/f LITTLE MISSOURI, FEDORA P. O., DAK., FEBRUARY 38, 1884^
^^jS|OCKMEN
lA^fM
Who Have-Gathered Here To
f'
Day {Consider Well
The Benefits of the Followiilg Article
Why not make this potet the Territori
al cattlo headquarters? The opportunity
Is within your grasp. if ^yon will only
make an eBort for ft. We hare here
evory natural and artifical advantage
tliat could hei^ted- Jh^cattle interests,
east of the Bad !tands are small and this
point is Virtually the finthest east and
consequently the nearest to a market.
The bulk of. the cattle business of West
orn lHikota is on or tributary' to the Lit
tle llissonri river. These two facts would
alone be sufficient-for establishing the
Tenitorial headquarters here. But in
addition we have the only railroad outlet
for the cattle interests of Dakota. Be
side these reasons the Northern Pacific
Refrigerator Car Co. furnishes a ready
market for. many cattle right at home.
Anyone of these facts would besufflcient
to bring the headquarters here, but the
four present an arrny of arguments that
is unanswerable Boyond all these facts
no other place h'as made active efforte to
be tho headquarters. All seem naturally
to look here as the best place. Tina
meeting could easily organize as a Bad
Lands association, pass all the legislation
required, and then resolve itself into a
preliminary meeting to issue a call for a
Territorial convention to be held here on
March 27 for' instance. This will give
sufficient time -before the general round
up to let everyvono interested know of
tho project and also to pass any motions
they may wish.to have actad upon by the
Montana association, which meets soon
after. Many Montana,-Wyoming and
Colorado cattle men would, undoubtedly
join the association, and, then, what is to
prevent this ^laie becoming, in the
course of timo, the cattle center of the
whole Northwest, -with a huge associa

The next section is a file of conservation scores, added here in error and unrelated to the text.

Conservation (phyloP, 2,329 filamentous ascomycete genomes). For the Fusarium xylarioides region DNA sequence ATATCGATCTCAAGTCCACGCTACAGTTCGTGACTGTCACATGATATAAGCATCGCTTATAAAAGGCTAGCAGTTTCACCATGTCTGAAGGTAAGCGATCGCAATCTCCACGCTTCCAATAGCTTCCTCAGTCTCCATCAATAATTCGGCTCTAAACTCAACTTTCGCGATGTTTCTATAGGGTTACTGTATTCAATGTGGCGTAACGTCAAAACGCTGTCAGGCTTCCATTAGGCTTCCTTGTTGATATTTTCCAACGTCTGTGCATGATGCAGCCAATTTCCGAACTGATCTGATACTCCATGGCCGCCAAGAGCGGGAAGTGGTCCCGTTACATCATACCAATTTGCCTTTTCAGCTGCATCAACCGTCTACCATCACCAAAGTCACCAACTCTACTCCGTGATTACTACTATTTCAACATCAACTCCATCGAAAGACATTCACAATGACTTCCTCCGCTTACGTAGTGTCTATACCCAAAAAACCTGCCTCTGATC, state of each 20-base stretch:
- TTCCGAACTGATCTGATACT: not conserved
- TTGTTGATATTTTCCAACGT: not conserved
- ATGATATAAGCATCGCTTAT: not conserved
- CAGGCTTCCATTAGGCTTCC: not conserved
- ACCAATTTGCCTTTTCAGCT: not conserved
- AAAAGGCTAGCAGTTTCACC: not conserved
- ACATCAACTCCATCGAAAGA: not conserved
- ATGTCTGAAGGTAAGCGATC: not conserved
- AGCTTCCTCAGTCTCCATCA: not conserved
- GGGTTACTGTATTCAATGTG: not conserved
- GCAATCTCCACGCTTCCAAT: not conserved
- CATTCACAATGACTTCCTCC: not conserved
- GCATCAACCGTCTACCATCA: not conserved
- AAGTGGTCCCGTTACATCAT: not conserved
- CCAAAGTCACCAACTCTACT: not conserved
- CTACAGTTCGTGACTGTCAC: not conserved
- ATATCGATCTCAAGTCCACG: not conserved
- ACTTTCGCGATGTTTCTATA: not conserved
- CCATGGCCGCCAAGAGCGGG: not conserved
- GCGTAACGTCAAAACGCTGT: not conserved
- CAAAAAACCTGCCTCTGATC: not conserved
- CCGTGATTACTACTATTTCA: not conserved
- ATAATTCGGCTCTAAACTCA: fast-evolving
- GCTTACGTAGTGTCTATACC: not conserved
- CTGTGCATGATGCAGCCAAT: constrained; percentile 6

tioi) having its headquarters here. Both
the above plans are reasonable and feasi
ble. A very little effort will secure the
first aifd timo will bo sure to bring the
losLt,,
THE COW BOY merely places these facts
before the attention of the cattle men.
It is for your and our own interests to
take-vigogous action upon them. Don't
let this opportunity go by, but strike
while- the iron is hot and the prize is
1
Vck^\
Lomted centrally, But a fwo
steps /rtwt depot.
\-wSfx
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LIVBHY 8TABL8 AND BAB IK COK
KKCTION WITH THK H0U8K
Firs t-Clasa A'ccomi»od«Unii for All,.
Br
&&?*¥
K^^£k
}M
ir
Ik
Andf Act Accordingly. r'
We wisli to say a word or two in refer
ence to the Bad Lands as a sheep coun
try. The report of tbc death of many of
Marqnis de Mores' sheep lias been widely
published and heralded abroad as an evi
dence of the unfitness of. the Bad Lands
for sheep raising. Let us examine the
facts. Tho Marquis came here last May
and in the fall, judging J,hisio be a good
sheep country, sent men east to buy
a large herd. Right here we must men
tion that the whole thing was an experi
ment. -No sheep had ever been raised
here, there was.no data to be governed
by, and naturally, there was a mistake
made. The mistake in this instance was
iu^buying merino sheep.'shipping them
here late in the fail, and providing no
buildings for their protection. Anyone
of these reasons, viewed in the light of